The retinoblastoma susceptibility gene (RB1) was one of the first tumor suppressor genes to be discovered and it has long served as prototype for this group of cancer-associated genes. Mutation of RB1 is the rate-limiting event in the development of the childhood cancer, retinoblastoma, and the RB1 gene product (pRb) is absent or misregulated in over 90% of human cancers. Mammalian cells contain three Rb-family members and homologous genes have been conserved during the evolution of both plants and animals. pRB binds to transcription factors and recruits chromatin modifying enzymes to promoters. pRB family members are believed to co-ordinate global changes in gene expression programs during cell cycle exit, allowing cells to switch off genes that are needed for cell proliferation and switch on genes that are needed for differentiation. How pRB family members orchestrate these changes is unclear. In the previous cycle of this grant we discovered a new activity of pRB-family proteins. We found that they physically interact with CAP-D3 a component of Condensin II complexes. Condensin complexes are conserved from yeast to humans and are required for normal chromosome structure during mitosis. Experiments using the Drosophila model system show that dCAP-D3 is extremely important for RBF1 function. We hypothesize that dCAP-D3 and Condensin II complexes have functions in addition to their well-studied roles during mitosis. We propose that Condensin II complexes are recruited to specific locations in the genome by pRB family proteins and that, at those sites, they act in conjunction with pRB family proteins to regulate levels of gene expression. To test this, we will identify genes regulated by dCAP-D3/Condensin II and RBF1. We will generate interaction-defective alleles to test the hypothesis that RBF1 and dCAP-D3 provide an element of transcriptional regulation that is distinct from its interactions with E2F. Using biochemical approaches we will purify RBF1/dCAP-D3 complexes and will examine the mechanisms underlying the functional co-operation between dCAP-D3 and RBF1.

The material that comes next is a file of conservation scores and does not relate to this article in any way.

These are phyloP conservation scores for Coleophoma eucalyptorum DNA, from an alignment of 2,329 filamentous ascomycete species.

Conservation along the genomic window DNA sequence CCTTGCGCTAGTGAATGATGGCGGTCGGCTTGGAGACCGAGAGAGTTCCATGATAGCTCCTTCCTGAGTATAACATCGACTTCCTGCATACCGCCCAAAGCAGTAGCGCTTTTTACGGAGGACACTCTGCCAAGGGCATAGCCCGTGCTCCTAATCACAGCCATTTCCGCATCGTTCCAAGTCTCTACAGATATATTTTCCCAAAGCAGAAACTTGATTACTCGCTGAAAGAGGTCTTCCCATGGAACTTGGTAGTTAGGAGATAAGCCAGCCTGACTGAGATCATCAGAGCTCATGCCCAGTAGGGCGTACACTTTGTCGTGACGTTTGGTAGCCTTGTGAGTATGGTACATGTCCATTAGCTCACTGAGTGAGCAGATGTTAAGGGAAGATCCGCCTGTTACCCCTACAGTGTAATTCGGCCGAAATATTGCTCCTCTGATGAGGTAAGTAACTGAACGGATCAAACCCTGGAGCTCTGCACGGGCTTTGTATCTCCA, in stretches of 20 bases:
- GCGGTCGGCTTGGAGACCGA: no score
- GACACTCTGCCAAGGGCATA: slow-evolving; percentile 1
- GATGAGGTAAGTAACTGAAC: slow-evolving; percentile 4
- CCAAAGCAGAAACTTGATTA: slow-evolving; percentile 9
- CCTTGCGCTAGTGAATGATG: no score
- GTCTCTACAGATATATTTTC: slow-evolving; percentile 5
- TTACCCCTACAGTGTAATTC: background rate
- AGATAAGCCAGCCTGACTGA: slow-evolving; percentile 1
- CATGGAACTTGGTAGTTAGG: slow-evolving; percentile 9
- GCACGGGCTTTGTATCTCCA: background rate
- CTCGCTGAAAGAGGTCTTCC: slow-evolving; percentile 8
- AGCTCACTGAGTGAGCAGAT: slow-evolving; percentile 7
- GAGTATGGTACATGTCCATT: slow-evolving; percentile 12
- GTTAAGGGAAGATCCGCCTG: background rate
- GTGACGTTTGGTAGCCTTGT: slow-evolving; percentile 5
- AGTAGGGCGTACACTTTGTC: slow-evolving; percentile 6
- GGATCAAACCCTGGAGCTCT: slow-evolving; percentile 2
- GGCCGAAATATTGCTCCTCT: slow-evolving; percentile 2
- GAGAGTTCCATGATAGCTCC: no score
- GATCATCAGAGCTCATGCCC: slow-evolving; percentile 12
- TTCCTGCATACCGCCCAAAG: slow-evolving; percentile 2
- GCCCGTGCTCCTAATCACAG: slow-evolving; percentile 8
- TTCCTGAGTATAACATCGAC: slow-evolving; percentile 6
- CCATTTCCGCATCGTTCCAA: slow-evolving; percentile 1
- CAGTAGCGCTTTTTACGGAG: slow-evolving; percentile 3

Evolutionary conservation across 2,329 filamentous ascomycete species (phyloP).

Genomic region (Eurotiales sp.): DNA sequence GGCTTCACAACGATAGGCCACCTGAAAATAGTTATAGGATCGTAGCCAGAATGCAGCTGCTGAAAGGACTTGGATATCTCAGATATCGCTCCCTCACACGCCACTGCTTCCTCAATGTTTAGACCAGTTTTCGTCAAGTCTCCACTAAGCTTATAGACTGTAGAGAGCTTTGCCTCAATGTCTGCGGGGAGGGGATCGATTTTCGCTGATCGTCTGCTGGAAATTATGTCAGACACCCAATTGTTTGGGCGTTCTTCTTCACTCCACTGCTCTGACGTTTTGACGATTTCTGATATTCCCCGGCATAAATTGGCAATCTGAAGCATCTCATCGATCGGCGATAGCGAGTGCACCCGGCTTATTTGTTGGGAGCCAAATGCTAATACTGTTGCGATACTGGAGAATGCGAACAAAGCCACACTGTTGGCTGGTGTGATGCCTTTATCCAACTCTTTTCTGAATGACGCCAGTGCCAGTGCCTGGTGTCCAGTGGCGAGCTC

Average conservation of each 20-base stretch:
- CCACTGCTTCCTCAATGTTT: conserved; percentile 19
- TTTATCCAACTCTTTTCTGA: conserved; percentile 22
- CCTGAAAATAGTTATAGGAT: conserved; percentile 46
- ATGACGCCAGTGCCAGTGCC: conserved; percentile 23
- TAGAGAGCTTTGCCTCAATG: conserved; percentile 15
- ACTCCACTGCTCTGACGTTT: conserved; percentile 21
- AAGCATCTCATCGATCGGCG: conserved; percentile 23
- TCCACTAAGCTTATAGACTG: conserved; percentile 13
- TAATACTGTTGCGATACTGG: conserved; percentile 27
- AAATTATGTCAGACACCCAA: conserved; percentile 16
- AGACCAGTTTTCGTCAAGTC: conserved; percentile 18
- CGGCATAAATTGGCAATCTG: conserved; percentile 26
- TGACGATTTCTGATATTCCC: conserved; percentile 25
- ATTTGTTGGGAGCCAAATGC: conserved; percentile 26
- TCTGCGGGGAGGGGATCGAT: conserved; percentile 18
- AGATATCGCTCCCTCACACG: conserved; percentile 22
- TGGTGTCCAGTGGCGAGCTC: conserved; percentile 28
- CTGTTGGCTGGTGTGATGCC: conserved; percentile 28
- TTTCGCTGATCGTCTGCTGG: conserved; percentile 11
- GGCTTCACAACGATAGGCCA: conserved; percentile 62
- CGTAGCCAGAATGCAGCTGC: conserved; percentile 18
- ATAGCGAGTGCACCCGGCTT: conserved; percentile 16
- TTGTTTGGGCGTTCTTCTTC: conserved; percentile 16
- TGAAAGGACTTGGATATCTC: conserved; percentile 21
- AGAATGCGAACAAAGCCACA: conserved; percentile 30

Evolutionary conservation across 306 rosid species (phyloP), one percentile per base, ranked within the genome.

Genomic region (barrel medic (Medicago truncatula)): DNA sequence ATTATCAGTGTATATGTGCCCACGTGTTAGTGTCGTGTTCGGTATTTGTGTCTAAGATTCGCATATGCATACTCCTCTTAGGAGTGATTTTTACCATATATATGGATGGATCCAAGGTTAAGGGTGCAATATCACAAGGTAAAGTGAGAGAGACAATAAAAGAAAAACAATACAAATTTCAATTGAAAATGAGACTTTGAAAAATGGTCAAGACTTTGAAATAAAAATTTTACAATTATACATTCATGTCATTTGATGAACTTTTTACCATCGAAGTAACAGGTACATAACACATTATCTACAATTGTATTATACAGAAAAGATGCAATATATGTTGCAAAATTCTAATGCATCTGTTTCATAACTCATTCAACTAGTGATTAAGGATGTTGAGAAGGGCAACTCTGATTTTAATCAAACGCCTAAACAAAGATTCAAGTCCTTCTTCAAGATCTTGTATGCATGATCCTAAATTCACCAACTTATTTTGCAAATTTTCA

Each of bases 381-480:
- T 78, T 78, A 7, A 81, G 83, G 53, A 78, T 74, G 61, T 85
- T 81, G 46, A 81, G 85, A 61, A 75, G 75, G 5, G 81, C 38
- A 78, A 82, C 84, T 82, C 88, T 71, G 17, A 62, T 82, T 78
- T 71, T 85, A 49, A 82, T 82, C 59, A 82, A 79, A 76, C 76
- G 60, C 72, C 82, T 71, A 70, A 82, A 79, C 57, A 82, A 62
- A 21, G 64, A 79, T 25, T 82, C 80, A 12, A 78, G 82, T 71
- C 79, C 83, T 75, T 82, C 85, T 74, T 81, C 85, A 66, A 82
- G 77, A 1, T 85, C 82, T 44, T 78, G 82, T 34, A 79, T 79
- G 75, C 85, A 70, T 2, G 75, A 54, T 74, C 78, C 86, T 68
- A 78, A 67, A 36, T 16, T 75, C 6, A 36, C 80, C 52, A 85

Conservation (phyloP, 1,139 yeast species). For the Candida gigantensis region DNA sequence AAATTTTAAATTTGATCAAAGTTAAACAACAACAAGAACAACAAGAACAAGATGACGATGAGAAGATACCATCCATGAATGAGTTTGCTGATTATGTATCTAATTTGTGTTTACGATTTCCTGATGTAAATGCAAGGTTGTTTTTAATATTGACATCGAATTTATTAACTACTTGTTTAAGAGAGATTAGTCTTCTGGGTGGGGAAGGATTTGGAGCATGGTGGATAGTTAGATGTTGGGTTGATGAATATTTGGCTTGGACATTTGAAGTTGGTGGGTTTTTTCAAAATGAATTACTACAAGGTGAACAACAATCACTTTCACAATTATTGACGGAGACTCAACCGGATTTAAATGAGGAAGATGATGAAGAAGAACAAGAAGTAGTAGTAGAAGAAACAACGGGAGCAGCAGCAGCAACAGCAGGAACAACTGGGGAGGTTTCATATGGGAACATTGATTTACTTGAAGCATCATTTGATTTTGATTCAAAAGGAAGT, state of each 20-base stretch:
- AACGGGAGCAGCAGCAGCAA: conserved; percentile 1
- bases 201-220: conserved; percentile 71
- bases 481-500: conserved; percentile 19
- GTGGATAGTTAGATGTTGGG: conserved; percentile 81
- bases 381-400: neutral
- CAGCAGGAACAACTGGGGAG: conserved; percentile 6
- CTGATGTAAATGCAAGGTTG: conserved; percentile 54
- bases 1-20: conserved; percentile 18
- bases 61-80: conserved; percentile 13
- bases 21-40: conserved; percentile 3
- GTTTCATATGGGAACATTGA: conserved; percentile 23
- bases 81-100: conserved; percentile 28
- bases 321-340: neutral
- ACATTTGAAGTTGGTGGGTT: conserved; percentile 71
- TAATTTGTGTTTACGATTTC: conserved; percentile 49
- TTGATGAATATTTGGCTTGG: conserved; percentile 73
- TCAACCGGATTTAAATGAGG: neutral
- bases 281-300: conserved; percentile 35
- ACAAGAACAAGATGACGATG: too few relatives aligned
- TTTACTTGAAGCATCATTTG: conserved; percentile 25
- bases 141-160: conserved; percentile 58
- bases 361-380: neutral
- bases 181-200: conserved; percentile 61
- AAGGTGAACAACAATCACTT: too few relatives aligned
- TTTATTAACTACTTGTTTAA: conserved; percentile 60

Cancer is one of the leading causes of mortality in the United States. This proposal investigates the normal function of the retinoblastoma protein, pRB, one of the most famous and best characterized tumor suppressors. These experiments test the hypothesis that the localized action of pRB-family proteins at individual promoters is coupled, through an interaction with Condensin II complexes, to a more extensive organization of chromosomal domains.
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